Social media has also emerged as a perhaps unlikely platform for live streaming of games. The giants of Twitter and Facebook have been making movements towards live streaming for some time, with the latter pushing user-generated live content to its users particularly enthusiastically. This commitment to live video is reflected in social media’s designs to broadcast live sports, with Twitter partnering with the NFL to show 10 games (for $10 million) and Facebook mimicking it with talks to host MLB games. Facebook will also stream 46 matches from Mexico’s Liga MX soccer league in 2017.
Facebook is also planning to launch an app for TVs, so that users can stream this content from the world’s biggest social media site directly. This won’t be where Facebook will benefit, though. Zuckerberg and co. are looking to create a social experience around watching live sports, taking the second-screen experience most fans already look for and packaging it all together with the stream itself. Of course, this level of engagement then affords Facebook the opportunity to earn more advertising revenue, whilst being able to offer sponsors more detailed information on who’s watching and their engagement levels.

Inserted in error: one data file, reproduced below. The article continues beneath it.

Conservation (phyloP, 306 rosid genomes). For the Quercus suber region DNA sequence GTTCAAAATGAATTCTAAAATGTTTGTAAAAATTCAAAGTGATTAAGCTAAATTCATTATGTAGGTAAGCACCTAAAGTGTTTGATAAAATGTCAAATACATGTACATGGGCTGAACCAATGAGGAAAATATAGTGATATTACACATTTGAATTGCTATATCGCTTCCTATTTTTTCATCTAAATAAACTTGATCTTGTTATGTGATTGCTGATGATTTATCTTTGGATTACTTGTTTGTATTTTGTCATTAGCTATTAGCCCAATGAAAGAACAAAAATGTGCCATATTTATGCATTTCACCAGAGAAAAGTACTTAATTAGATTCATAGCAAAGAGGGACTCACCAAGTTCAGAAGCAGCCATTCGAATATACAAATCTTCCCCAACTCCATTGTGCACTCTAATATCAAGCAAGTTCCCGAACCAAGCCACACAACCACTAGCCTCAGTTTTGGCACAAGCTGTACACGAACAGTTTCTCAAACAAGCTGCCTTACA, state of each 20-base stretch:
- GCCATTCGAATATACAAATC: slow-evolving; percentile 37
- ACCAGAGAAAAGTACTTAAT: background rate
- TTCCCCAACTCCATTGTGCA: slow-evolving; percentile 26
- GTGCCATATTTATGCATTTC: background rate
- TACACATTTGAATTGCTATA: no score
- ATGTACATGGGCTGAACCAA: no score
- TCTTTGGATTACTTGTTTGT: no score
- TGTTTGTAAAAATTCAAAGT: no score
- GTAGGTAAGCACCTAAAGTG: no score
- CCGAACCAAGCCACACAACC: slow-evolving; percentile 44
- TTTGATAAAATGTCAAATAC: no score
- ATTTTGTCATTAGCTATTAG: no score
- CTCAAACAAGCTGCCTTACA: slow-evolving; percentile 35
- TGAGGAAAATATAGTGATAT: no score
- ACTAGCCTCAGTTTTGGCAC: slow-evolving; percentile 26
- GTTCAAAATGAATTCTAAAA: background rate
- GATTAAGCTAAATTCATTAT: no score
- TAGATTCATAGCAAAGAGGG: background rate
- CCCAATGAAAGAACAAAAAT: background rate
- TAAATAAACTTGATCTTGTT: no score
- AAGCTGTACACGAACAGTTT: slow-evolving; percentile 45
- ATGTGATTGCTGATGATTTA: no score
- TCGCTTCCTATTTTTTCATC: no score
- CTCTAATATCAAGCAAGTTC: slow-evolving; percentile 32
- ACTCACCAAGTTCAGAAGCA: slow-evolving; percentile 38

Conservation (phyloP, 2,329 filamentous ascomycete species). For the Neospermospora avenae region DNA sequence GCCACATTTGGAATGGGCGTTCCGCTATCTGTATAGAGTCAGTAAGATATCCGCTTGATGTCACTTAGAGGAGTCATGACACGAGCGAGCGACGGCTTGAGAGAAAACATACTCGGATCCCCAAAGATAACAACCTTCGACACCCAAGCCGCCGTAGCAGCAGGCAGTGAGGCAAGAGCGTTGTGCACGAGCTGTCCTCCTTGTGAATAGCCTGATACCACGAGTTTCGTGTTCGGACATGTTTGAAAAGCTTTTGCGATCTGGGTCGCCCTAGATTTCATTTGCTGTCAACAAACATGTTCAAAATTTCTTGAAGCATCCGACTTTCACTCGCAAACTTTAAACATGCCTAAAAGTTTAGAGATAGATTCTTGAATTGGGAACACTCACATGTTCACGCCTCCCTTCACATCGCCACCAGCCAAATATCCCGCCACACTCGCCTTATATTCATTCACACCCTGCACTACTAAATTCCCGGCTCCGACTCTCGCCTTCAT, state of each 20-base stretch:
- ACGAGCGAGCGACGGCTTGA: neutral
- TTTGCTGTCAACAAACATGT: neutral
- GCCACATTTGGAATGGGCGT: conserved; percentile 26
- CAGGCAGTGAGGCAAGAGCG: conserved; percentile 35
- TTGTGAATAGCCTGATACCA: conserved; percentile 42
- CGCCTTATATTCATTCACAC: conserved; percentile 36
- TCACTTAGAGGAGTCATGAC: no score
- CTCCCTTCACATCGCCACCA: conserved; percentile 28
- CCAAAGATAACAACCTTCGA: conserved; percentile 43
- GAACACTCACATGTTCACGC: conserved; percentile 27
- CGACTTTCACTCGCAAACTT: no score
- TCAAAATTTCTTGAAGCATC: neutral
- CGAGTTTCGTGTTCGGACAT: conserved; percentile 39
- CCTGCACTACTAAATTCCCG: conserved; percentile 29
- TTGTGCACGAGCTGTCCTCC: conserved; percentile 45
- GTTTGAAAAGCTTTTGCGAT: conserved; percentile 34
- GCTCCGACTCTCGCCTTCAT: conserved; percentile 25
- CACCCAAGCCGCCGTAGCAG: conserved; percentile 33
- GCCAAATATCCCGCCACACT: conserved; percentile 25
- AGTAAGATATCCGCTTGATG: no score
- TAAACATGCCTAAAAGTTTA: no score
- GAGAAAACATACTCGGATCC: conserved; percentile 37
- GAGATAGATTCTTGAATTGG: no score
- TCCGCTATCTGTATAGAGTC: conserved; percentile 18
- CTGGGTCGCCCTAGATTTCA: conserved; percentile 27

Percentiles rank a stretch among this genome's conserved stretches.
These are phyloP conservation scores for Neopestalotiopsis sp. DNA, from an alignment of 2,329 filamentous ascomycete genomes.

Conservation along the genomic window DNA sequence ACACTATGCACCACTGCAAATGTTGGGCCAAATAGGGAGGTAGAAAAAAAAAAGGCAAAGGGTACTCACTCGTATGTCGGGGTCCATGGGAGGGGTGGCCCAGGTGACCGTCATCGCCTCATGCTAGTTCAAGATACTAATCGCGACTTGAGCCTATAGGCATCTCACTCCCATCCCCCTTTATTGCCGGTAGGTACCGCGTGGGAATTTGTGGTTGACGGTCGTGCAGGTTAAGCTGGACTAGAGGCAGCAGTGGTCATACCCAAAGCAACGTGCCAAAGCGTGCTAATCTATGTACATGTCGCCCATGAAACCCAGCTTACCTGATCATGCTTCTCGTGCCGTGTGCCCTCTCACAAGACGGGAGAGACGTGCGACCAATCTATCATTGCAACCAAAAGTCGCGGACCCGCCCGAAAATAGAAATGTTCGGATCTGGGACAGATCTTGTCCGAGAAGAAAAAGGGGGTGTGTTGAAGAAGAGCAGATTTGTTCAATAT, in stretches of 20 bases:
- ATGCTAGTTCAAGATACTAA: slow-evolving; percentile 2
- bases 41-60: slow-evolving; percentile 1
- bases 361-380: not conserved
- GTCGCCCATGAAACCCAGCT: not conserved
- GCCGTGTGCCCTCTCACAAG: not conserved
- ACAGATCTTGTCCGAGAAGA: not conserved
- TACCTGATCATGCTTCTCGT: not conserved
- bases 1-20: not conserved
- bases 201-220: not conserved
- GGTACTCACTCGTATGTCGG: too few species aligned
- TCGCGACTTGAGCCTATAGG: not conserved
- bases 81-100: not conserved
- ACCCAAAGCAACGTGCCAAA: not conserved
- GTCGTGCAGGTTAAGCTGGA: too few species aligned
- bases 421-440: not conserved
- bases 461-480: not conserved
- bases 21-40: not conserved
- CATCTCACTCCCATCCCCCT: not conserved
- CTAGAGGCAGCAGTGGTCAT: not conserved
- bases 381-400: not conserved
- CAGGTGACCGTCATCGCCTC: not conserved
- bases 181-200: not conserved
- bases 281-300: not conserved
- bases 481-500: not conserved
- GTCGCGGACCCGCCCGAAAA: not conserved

Teams already announce almost all important information on Twitter. Athletes are well followed celebrities in their own right and many use Twitter as a remote press conference after every game, praising wins and apologising for losses. If social media’s two biggest players could introduce live streaming and create a more complete viewing experience, they could become a one stop shops for social media using sports fans.
Sports like soccer, basketball, and football are fairly far along the curve when it comes to exploiting social media. In other sports, though, the potential is yet to be properly explored. Formula One racing driver Lewis Hamilton believes racing, for example, should relax its existing restrictions on social media for the good of the sport. ‘If you look at football, social media is so much greater, they utilize social media a lot better in football, in the NBA, in the NFL. In F1 every time for example I would have posted a picture or a video I would have got a warning from the FIA, or notice telling you to take it down.’ Issues with broadcasting rights are the key concern for social media use in racing but, as the seventh-most popular sport in the world, it might be time it reassessed its policy.